He rode north and south, or so,
Until he came to a wide-open plain.
It was there that he spied his lady-o.

"How can you leave your goose-feather bed,
Blankets strewn so comfy-o?
How can you leave your newly wedded lord,
All for a wraggle-taggle gypsy-o?"

"What care I for my goose-feather bad,
Blankets strewn so comfy-o?
Tonight I lie in a wide-open field
In the arms of a wraggle-taggle gypsy-o?"

"How can you leave you house and your lands?
How can you leave you money-o?
How can you leave your newly wedded lord,
All for a wraggle-taggle gypsy-o?"

"What care I for my house and my lands?
What care I for my money-o?
I'd rather have a kiss from the yellow gypsy's lips,
and away with a wraggle-taggle gypsy-o."

MMario


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Subject: RE: Mixed up Folk
From: Vicki
Date: 11 Dec 98 - 01:19 PM

I put together two of my favorite folk songs in a duet, but it took some manipulation.

Here goes:

Take "Rambler Gambler" as sung by Joan Baez, and switch the lyrics to the woman's point of view. e.g. He's a rambler, he's a gambler.

Take "Pretty Mary" as sung by Peter, Paul and Mary

Put them in the same key.

Have a woman sing "Rambler" while a man sings "Pretty Mary"

You have to switch some lines around, so that the whole thing stays logical...but that's only if you like logic in your lyrics.

Have fun!


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Subject: RE: Mixed up Folk
From: Roger in Baltimore
Date: 13 Dec 98 - 11:02 AM

My favorite is to sing "Amazing Grace" to the tune of the "House of the Rising Son" (The Animals version). You can do the opposite, but it does not work well.

Roger in Baltimore


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Subject: RE: Mixed up Folk
From: Ritchie
Date: 13 Dec 98 - 11:13 AM

Roger, Thats like patting your head and rubbing your tummy at the same time.....or is it rubbing your head and patting your tummy...never mind.... here goes....

" Amazing Grace how sweet the sound , in a believers ear it's been the ruin of many a poor boy.... " ..... nah pass me another beer.

love and happiness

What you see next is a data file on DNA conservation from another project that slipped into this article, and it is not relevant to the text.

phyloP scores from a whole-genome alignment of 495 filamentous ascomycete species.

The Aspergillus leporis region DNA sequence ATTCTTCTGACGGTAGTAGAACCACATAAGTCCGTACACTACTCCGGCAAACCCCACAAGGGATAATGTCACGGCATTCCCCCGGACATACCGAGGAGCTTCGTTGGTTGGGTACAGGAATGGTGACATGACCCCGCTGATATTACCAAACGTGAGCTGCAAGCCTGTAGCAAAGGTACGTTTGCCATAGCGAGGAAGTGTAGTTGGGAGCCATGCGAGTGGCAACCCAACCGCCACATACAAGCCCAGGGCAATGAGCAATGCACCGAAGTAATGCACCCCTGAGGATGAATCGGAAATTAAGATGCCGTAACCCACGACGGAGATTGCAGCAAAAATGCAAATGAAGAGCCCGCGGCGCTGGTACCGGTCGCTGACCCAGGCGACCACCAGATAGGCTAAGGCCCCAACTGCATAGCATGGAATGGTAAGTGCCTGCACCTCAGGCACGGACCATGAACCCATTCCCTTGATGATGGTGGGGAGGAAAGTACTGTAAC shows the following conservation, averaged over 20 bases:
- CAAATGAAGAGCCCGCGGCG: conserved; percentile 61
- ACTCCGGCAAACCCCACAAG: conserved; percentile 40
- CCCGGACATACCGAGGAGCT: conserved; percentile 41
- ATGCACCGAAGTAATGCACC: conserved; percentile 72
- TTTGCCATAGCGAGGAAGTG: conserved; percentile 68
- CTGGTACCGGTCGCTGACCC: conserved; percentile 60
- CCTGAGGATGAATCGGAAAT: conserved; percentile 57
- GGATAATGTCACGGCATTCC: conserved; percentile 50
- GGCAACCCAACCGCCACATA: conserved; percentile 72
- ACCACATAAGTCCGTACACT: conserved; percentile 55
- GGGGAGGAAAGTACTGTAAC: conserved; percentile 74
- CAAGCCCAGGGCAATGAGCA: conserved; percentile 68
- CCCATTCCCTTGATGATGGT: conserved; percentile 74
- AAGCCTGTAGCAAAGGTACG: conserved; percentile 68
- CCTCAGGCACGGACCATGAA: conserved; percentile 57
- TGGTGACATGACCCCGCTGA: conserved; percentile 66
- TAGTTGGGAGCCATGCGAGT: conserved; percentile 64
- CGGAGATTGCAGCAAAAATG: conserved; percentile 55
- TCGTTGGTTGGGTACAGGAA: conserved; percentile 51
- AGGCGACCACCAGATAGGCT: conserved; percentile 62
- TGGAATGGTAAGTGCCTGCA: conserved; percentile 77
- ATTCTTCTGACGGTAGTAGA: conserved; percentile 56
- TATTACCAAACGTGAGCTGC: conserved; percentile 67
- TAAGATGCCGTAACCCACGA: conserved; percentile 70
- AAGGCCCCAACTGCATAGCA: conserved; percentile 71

Ritchie


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Subject: RE: Mixed up Folk
From: Roger in Baltimore
Date: 13 Dec 98 - 03:55 PM

Ritchie,

Yes, it is just like patting your head and rubbing your tummy at the same time, but much more rewarding. It becomes easy with practice. I think it also allows the audience to hear the words of "Amazing Grace", as many get caught up in the tune. And "House of the Rising Sun" is more passionate in a bluesy way and allows you to put more passion to the words.

Try it, I think you'll like it. You will also amaze your friends, even moreso than if you pat your head and rub your belly at the same time.

I should rightfully note that I was told of this possibility by Marie Connor.

Roger in Baltimore


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Subject: RE: Mixed up Folk
From: Duane D.
Date: 13 Dec 98 - 04:28 PM

To Barbara and dick greenhouse, I went to a really great concert last night at the Walkabout Clearwater concert series in Katonah, NY. The concert featured Bill Staines and the warmup act was Nancy Tucker. I think Nancy is from CT. Anyway, she sang all of Bob Blue's version of the Itsy Bitsy Spider. I thought it quite a coincedence since I only read your threads on this subject yesterday. I talked to her after her set and told her all about Mudcat and tried to steer her here.

Regards, Duane D.


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Subject: RE: Mixed up Folk
From: AndreasW
Date: 14 Dec 98 - 02:01 AM

Thanks to Gearoid and MMario!!!
Andreas


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Subject: Lyr Add: THE GYPSY LADDIE
From: Jerry Friedman
Date: 15 Dec 98 - 05:00 PM

A poem made of lines from other poems is called a cento. That name might apply to these songs too. I tried to think of one and couldn't, so I'm impressed by the excellent ones people came up with!